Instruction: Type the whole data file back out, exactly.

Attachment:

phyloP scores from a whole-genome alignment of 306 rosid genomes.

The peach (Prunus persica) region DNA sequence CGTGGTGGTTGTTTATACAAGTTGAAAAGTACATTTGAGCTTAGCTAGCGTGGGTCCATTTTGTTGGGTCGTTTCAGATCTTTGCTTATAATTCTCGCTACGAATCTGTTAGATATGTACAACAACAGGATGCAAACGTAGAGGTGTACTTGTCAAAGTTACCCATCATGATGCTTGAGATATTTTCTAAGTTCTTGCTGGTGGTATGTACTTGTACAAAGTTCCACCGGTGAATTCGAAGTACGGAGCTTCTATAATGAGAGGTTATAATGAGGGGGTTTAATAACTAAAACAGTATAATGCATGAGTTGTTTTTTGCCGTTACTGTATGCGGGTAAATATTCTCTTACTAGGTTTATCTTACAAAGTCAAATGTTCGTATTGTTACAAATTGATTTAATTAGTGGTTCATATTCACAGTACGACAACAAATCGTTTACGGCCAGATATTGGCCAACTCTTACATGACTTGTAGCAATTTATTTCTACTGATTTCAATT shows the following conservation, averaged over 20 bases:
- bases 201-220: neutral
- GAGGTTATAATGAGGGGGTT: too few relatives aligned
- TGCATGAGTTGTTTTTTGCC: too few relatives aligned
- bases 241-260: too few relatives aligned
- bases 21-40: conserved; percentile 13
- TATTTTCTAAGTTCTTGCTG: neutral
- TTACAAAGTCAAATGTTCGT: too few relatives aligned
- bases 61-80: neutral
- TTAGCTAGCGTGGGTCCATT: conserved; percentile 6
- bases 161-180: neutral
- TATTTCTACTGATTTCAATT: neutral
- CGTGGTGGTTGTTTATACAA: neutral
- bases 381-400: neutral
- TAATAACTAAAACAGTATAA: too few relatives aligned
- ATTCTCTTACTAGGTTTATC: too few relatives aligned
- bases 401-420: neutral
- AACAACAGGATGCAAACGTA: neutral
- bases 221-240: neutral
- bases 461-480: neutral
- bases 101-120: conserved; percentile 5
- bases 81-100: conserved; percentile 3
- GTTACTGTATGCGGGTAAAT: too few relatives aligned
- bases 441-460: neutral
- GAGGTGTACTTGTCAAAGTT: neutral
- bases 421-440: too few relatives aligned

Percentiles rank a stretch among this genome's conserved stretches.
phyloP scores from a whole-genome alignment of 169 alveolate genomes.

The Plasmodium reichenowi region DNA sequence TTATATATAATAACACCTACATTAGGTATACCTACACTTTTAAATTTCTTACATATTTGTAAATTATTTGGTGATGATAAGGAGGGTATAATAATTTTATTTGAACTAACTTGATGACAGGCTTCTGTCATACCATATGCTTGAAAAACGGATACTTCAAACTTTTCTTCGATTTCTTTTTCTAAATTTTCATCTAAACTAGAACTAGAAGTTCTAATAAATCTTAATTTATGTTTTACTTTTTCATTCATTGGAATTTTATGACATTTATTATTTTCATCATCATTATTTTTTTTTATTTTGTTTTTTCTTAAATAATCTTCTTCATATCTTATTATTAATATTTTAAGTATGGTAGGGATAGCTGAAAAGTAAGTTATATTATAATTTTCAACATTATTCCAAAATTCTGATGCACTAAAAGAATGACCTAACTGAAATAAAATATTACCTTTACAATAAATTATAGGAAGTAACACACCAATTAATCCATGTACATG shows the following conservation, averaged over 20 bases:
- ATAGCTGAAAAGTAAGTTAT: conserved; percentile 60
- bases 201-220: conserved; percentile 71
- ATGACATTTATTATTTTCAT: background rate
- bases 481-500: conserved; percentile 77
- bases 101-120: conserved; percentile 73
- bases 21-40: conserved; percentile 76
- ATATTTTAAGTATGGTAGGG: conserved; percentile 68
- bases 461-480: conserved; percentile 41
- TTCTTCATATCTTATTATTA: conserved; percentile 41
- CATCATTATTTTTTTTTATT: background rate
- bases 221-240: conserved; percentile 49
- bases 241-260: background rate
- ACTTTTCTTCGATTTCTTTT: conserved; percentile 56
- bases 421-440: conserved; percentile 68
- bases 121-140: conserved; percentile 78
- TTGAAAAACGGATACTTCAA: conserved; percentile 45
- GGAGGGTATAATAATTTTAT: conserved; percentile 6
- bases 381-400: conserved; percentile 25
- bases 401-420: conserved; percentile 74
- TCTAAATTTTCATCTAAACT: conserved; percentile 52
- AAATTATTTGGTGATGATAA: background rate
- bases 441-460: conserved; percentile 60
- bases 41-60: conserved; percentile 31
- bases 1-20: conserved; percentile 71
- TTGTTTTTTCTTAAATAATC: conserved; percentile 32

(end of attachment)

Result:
phyloP scores from a whole-genome alignment of 306 rosid genomes.

The peach (Prunus persica) region DNA sequence CGTGGTGGTTGTTTATACAAGTTGAAAAGTACATTTGAGCTTAGCTAGCGTGGGTCCATTTTGTTGGGTCGTTTCAGATCTTTGCTTATAATTCTCGCTACGAATCTGTTAGATATGTACAACAACAGGATGCAAACGTAGAGGTGTACTTGTCAAAGTTACCCATCATGATGCTTGAGATATTTTCTAAGTTCTTGCTGGTGGTATGTACTTGTACAAAGTTCCACCGGTGAATTCGAAGTACGGAGCTTCTATAATGAGAGGTTATAATGAGGGGGTTTAATAACTAAAACAGTATAATGCATGAGTTGTTTTTTGCCGTTACTGTATGCGGGTAAATATTCTCTTACTAGGTTTATCTTACAAAGTCAAATGTTCGTATTGTTACAAATTGATTTAATTAGTGGTTCATATTCACAGTACGACAACAAATCGTTTACGGCCAGATATTGGCCAACTCTTACATGACTTGTAGCAATTTATTTCTACTGATTTCAATT shows the following conservation, averaged over 20 bases:
- bases 201-220: neutral
- GAGGTTATAATGAGGGGGTT: too few relatives aligned
- TGCATGAGTTGTTTTTTGCC: too few relatives aligned
- bases 241-260: too few relatives aligned
- bases 21-40: conserved; percentile 13
- TATTTTCTAAGTTCTTGCTG: neutral
- TTACAAAGTCAAATGTTCGT: too few relatives aligned
- bases 61-80: neutral
- TTAGCTAGCGTGGGTCCATT: conserved; percentile 6
- bases 161-180: neutral
- TATTTCTACTGATTTCAATT: neutral
- CGTGGTGGTTGTTTATACAA: neutral
- bases 381-400: neutral
- TAATAACTAAAACAGTATAA: too few relatives aligned
- ATTCTCTTACTAGGTTTATC: too few relatives aligned
- bases 401-420: neutral
- AACAACAGGATGCAAACGTA: neutral
- bases 221-240: neutral
- bases 461-480: neutral
- bases 101-120: conserved; percentile 5
- bases 81-100: conserved; percentile 3
- GTTACTGTATGCGGGTAAAT: too few relatives aligned
- bases 441-460: neutral
- GAGGTGTACTTGTCAAAGTT: neutral
- bases 421-440: too few relatives aligned

Percentiles rank a stretch among this genome's conserved stretches.
phyloP scores from a whole-genome alignment of 169 alveolate genomes.

The Plasmodium reichenowi region DNA sequence TTATATATAATAACACCTACATTAGGTATACCTACACTTTTAAATTTCTTACATATTTGTAAATTATTTGGTGATGATAAGGAGGGTATAATAATTTTATTTGAACTAACTTGATGACAGGCTTCTGTCATACCATATGCTTGAAAAACGGATACTTCAAACTTTTCTTCGATTTCTTTTTCTAAATTTTCATCTAAACTAGAACTAGAAGTTCTAATAAATCTTAATTTATGTTTTACTTTTTCATTCATTGGAATTTTATGACATTTATTATTTTCATCATCATTATTTTTTTTTATTTTGTTTTTTCTTAAATAATCTTCTTCATATCTTATTATTAATATTTTAAGTATGGTAGGGATAGCTGAAAAGTAAGTTATATTATAATTTTCAACATTATTCCAAAATTCTGATGCACTAAAAGAATGACCTAACTGAAATAAAATATTACCTTTACAATAAATTATAGGAAGTAACACACCAATTAATCCATGTACATG shows the following conservation, averaged over 20 bases:
- ATAGCTGAAAAGTAAGTTAT: conserved; percentile 60
- bases 201-220: conserved; percentile 71
- ATGACATTTATTATTTTCAT: background rate
- bases 481-500: conserved; percentile 77
- bases 101-120: conserved; percentile 73
- bases 21-40: conserved; percentile 76
- ATATTTTAAGTATGGTAGGG: conserved; percentile 68
- bases 461-480: conserved; percentile 41
- TTCTTCATATCTTATTATTA: conserved; percentile 41
- CATCATTATTTTTTTTTATT: background rate
- bases 221-240: conserved; percentile 49
- bases 241-260: background rate
- ACTTTTCTTCGATTTCTTTT: conserved; percentile 56
- bases 421-440: conserved; percentile 68
- bases 121-140: conserved; percentile 78
- TTGAAAAACGGATACTTCAA: conserved; percentile 45
- GGAGGGTATAATAATTTTAT: conserved; percentile 6
- bases 381-400: conserved; percentile 25
- bases 401-420: conserved; percentile 74
- TCTAAATTTTCATCTAAACT: conserved; percentile 52
- AAATTATTTGGTGATGATAA: background rate
- bases 441-460: conserved; percentile 60
- bases 41-60: conserved; percentile 31
- bases 1-20: conserved; percentile 71
- TTGTTTTTTCTTAAATAATC: conserved; percentile 32